In the center of this peaceful revolution in botany stood a single person – Richard Evans Schultz, the same Schultz, whose Mexican studies were interrupted by World War II. Schultz spent more than fifteen years in the Amazon; he regularly reported to the Office of Strategic Services on the yield of natural rubber, until the invention of synthetic rubber made this work unnecessary; he also studied and collected orchids of tropical rainforests and plateaus. While Schulz was traveling, it turned out that his interest in the experiments of Kluwer with mescaline and the fascination with psychoactive plants of Mexico did not die out in South America.
Years later, he will write about his work among the shamans of the Sibundo valley in southern Colombia: “The shamanism of this valley may well personify the most highly developed psychedelic consciousness on Earth.” What was true of Sibund was, in general, almost as true for the Upper Amazon, and for the next several decades, it was Schultz and his graduate student who practiced and spread the gospel of modern ethnobotany.
Schulz focused on psychoactive plants from the very beginning of his work. He truly understood that Aboriginal peoples, who diligently gathered the whole arsenal of medicinal and medicinal plants, probably best understood their effects on the psyche. After working on peyote and mushrooms, Schulz turned his attention to several types of defiant vision of convolvuli consumed in Oaxaca. In 1954, he published his work on Amazonian nasal (snuff) drugs, and thus heralded the world to the existence of the traditional shamanic use of DMT of plant origin.
Over the next thirty-five years, the Harvard group meticulously researched and published all the uses of psychoactive plants that were in its focus. This part of the ever-expanding work – an integrated set of taxonomic, ethnographic, pharmacological and medical information – forms the basis of the database that is used throughout the world.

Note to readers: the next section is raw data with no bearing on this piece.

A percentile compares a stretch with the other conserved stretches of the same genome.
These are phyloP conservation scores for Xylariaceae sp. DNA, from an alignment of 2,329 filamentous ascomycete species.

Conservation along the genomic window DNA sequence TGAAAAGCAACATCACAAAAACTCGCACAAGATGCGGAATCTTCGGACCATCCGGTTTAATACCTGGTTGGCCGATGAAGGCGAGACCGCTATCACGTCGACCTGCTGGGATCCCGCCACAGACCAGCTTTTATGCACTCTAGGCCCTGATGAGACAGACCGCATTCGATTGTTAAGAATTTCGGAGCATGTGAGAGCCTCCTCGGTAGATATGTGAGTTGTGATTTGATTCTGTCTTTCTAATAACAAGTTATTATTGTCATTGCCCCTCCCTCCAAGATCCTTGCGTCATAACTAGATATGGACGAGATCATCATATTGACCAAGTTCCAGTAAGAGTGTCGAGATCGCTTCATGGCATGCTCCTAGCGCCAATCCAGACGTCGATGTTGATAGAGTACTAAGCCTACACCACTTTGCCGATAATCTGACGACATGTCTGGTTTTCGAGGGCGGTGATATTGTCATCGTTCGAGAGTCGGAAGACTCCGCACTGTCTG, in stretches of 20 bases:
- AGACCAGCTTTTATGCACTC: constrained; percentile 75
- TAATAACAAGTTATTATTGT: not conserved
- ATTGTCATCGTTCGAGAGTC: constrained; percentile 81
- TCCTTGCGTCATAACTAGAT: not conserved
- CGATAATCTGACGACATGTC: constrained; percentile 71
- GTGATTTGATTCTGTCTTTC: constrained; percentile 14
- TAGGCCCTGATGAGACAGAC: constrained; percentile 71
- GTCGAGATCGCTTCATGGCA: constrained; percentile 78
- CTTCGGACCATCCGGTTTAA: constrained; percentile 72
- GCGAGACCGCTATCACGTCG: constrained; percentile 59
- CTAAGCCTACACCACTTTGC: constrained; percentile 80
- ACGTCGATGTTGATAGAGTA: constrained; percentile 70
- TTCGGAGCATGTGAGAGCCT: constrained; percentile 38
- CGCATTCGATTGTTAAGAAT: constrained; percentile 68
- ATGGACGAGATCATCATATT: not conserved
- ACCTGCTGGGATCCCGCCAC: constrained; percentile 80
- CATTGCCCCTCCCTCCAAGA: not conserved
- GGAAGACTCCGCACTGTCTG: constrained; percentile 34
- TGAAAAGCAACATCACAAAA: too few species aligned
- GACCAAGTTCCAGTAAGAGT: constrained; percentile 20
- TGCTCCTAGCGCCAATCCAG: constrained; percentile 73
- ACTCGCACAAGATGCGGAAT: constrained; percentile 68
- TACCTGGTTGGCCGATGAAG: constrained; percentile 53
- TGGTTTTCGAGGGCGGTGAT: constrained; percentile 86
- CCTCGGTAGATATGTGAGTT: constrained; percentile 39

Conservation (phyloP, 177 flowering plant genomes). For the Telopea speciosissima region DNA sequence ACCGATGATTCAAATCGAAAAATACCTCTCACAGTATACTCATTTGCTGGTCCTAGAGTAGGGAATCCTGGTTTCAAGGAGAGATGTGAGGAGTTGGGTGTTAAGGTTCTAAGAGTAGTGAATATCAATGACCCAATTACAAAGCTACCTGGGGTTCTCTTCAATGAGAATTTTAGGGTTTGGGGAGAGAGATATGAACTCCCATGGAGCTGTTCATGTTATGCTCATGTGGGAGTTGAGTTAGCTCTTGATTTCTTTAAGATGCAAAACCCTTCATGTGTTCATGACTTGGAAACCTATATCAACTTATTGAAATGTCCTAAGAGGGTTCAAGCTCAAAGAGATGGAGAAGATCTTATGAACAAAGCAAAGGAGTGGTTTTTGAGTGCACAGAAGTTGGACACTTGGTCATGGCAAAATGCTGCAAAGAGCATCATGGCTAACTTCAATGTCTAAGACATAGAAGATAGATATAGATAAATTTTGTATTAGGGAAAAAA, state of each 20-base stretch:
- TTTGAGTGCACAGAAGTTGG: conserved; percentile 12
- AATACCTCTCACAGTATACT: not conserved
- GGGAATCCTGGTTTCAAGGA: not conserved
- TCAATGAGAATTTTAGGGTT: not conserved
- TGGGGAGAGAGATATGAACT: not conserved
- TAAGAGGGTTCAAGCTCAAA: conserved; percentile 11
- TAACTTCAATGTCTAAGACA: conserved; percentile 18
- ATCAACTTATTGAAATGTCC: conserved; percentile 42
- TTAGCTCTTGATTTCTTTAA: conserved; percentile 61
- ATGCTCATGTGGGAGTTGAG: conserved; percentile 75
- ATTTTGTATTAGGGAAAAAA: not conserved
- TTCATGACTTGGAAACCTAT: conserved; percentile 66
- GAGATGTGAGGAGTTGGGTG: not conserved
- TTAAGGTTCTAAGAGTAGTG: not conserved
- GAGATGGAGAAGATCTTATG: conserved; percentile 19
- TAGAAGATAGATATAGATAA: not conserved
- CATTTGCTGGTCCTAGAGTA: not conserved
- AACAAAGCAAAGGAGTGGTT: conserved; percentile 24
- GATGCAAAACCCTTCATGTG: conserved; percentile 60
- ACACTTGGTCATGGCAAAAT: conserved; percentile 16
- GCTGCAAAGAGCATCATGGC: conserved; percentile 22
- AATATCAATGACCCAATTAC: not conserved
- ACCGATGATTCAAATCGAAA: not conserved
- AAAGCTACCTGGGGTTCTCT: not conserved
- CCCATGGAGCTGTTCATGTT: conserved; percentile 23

The birth of ethnopsychopharmacology took place at Harvard under the watchful eye of Schulz in many respects during those troubled years when Timothy Leary was at Harvard, creating for her, by his efforts to incorporate psychedelic experience into the social agenda, a largely different reputation.
LIRI IN GARVARDA
It is doubtful that Liri or Schultz find much in each other. They could hardly be more different – the reserved Brahmin, the botanist Schultz, and the trickster shaman and the social researcher Leary. Liri had his very first psychedelic experience with mushrooms; he later recalled that this first contact with psilocybin in Mexico prompted him to what he called his “planetary mission”. But economic benefit policies have spread to the Harvard Psilocybin project; LSD was more affordable and cheaper than psilocybin. Michael Hollingshead was the person most responsible for choosing LSD as a vehicle used in psychedelic Harvard circles.
got caught by Hollingshead, who became his guru. Leary followed him all day long … Richard Alpert and Ralph Metzner, two closest associates of Leary, had a hard time seeing him in such a helpless state. They decided that he was completely mad, and blamed Hollingshead for this. But their own introduction to the contents of the mayonnaise pod was only a matter of time. Hollingshead gave this tool to members of the psilocybin project, and since then LSD has become part of their research repertoire.